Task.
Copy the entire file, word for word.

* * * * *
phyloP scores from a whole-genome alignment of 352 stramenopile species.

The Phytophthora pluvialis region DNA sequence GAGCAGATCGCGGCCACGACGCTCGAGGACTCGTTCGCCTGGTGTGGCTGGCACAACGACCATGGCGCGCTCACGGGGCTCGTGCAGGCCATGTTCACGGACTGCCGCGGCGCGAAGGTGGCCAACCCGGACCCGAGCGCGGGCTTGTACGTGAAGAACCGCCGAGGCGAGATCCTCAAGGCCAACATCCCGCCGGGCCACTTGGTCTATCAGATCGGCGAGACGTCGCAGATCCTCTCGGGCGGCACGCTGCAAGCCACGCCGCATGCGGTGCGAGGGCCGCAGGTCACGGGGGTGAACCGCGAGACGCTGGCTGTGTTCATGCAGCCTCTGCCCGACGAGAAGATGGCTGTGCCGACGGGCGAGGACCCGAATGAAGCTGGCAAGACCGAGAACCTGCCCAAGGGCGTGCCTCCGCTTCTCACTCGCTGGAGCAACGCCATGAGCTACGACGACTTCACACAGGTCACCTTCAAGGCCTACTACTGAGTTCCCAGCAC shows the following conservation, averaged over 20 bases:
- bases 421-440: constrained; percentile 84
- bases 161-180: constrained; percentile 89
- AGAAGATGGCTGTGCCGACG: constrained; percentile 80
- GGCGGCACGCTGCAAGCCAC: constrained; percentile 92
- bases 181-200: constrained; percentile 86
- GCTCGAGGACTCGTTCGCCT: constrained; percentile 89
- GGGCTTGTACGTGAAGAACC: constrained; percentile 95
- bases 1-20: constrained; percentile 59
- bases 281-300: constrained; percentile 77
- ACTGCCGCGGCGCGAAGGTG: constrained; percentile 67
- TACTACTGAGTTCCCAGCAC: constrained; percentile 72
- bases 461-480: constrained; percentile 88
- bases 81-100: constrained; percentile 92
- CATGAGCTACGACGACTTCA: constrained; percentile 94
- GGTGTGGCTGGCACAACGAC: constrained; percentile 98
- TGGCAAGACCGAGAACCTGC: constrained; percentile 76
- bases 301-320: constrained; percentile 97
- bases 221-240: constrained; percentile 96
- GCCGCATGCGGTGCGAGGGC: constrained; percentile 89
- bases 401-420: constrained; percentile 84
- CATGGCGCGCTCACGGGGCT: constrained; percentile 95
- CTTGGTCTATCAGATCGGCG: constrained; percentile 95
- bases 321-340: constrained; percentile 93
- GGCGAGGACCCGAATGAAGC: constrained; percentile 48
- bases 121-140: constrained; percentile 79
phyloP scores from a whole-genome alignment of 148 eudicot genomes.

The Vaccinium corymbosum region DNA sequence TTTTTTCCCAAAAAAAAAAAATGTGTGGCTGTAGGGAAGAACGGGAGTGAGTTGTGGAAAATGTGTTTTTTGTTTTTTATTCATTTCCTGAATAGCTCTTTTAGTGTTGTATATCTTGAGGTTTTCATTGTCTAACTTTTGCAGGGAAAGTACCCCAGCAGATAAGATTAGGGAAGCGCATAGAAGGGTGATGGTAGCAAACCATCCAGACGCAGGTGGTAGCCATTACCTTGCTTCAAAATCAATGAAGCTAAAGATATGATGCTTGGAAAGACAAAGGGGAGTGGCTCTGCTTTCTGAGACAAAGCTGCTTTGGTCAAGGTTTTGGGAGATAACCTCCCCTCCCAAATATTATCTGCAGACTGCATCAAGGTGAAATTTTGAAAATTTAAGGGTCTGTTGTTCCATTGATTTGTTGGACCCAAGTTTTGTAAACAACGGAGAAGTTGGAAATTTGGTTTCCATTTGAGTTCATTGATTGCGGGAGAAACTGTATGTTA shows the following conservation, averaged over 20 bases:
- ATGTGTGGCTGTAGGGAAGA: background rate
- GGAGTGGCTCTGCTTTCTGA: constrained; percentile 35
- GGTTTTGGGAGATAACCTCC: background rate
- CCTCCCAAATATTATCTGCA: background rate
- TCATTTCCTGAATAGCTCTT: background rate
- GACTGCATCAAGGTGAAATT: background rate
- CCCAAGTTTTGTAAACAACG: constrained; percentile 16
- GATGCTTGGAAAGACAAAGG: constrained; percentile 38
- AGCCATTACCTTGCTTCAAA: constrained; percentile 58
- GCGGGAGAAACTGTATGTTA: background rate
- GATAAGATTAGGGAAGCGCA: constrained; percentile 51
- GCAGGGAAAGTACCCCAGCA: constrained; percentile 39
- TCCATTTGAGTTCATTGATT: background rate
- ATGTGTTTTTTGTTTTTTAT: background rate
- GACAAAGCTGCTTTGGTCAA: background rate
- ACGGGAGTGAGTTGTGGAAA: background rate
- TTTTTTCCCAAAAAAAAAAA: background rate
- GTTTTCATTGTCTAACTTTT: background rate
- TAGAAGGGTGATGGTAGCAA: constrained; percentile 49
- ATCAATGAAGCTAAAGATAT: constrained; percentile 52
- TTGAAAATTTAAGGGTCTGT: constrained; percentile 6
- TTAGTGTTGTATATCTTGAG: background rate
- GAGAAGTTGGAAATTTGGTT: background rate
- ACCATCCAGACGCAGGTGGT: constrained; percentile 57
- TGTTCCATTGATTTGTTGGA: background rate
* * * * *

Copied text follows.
phyloP scores from a whole-genome alignment of 352 stramenopile species.

The Phytophthora pluvialis region DNA sequence GAGCAGATCGCGGCCACGACGCTCGAGGACTCGTTCGCCTGGTGTGGCTGGCACAACGACCATGGCGCGCTCACGGGGCTCGTGCAGGCCATGTTCACGGACTGCCGCGGCGCGAAGGTGGCCAACCCGGACCCGAGCGCGGGCTTGTACGTGAAGAACCGCCGAGGCGAGATCCTCAAGGCCAACATCCCGCCGGGCCACTTGGTCTATCAGATCGGCGAGACGTCGCAGATCCTCTCGGGCGGCACGCTGCAAGCCACGCCGCATGCGGTGCGAGGGCCGCAGGTCACGGGGGTGAACCGCGAGACGCTGGCTGTGTTCATGCAGCCTCTGCCCGACGAGAAGATGGCTGTGCCGACGGGCGAGGACCCGAATGAAGCTGGCAAGACCGAGAACCTGCCCAAGGGCGTGCCTCCGCTTCTCACTCGCTGGAGCAACGCCATGAGCTACGACGACTTCACACAGGTCACCTTCAAGGCCTACTACTGAGTTCCCAGCAC shows the following conservation, averaged over 20 bases:
- bases 421-440: constrained; percentile 84
- bases 161-180: constrained; percentile 89
- AGAAGATGGCTGTGCCGACG: constrained; percentile 80
- GGCGGCACGCTGCAAGCCAC: constrained; percentile 92
- bases 181-200: constrained; percentile 86
- GCTCGAGGACTCGTTCGCCT: constrained; percentile 89
- GGGCTTGTACGTGAAGAACC: constrained; percentile 95
- bases 1-20: constrained; percentile 59
- bases 281-300: constrained; percentile 77
- ACTGCCGCGGCGCGAAGGTG: constrained; percentile 67
- TACTACTGAGTTCCCAGCAC: constrained; percentile 72
- bases 461-480: constrained; percentile 88
- bases 81-100: constrained; percentile 92
- CATGAGCTACGACGACTTCA: constrained; percentile 94
- GGTGTGGCTGGCACAACGAC: constrained; percentile 98
- TGGCAAGACCGAGAACCTGC: constrained; percentile 76
- bases 301-320: constrained; percentile 97
- bases 221-240: constrained; percentile 96
- GCCGCATGCGGTGCGAGGGC: constrained; percentile 89
- bases 401-420: constrained; percentile 84
- CATGGCGCGCTCACGGGGCT: constrained; percentile 95
- CTTGGTCTATCAGATCGGCG: constrained; percentile 95
- bases 321-340: constrained; percentile 93
- GGCGAGGACCCGAATGAAGC: constrained; percentile 48
- bases 121-140: constrained; percentile 79
phyloP scores from a whole-genome alignment of 148 eudicot genomes.

The Vaccinium corymbosum region DNA sequence TTTTTTCCCAAAAAAAAAAAATGTGTGGCTGTAGGGAAGAACGGGAGTGAGTTGTGGAAAATGTGTTTTTTGTTTTTTATTCATTTCCTGAATAGCTCTTTTAGTGTTGTATATCTTGAGGTTTTCATTGTCTAACTTTTGCAGGGAAAGTACCCCAGCAGATAAGATTAGGGAAGCGCATAGAAGGGTGATGGTAGCAAACCATCCAGACGCAGGTGGTAGCCATTACCTTGCTTCAAAATCAATGAAGCTAAAGATATGATGCTTGGAAAGACAAAGGGGAGTGGCTCTGCTTTCTGAGACAAAGCTGCTTTGGTCAAGGTTTTGGGAGATAACCTCCCCTCCCAAATATTATCTGCAGACTGCATCAAGGTGAAATTTTGAAAATTTAAGGGTCTGTTGTTCCATTGATTTGTTGGACCCAAGTTTTGTAAACAACGGAGAAGTTGGAAATTTGGTTTCCATTTGAGTTCATTGATTGCGGGAGAAACTGTATGTTA shows the following conservation, averaged over 20 bases:
- ATGTGTGGCTGTAGGGAAGA: background rate
- GGAGTGGCTCTGCTTTCTGA: constrained; percentile 35
- GGTTTTGGGAGATAACCTCC: background rate
- CCTCCCAAATATTATCTGCA: background rate
- TCATTTCCTGAATAGCTCTT: background rate
- GACTGCATCAAGGTGAAATT: background rate
- CCCAAGTTTTGTAAACAACG: constrained; percentile 16
- GATGCTTGGAAAGACAAAGG: constrained; percentile 38
- AGCCATTACCTTGCTTCAAA: constrained; percentile 58
- GCGGGAGAAACTGTATGTTA: background rate
- GATAAGATTAGGGAAGCGCA: constrained; percentile 51
- GCAGGGAAAGTACCCCAGCA: constrained; percentile 39
- TCCATTTGAGTTCATTGATT: background rate
- ATGTGTTTTTTGTTTTTTAT: background rate
- GACAAAGCTGCTTTGGTCAA: background rate
- ACGGGAGTGAGTTGTGGAAA: background rate
- TTTTTTCCCAAAAAAAAAAA: background rate
- GTTTTCATTGTCTAACTTTT: background rate
- TAGAAGGGTGATGGTAGCAA: constrained; percentile 49
- ATCAATGAAGCTAAAGATAT: constrained; percentile 52
- TTGAAAATTTAAGGGTCTGT: constrained; percentile 6
- TTAGTGTTGTATATCTTGAG: background rate
- GAGAAGTTGGAAATTTGGTT: background rate
- ACCATCCAGACGCAGGTGGT: constrained; percentile 57
- TGTTCCATTGATTTGTTGGA: background rate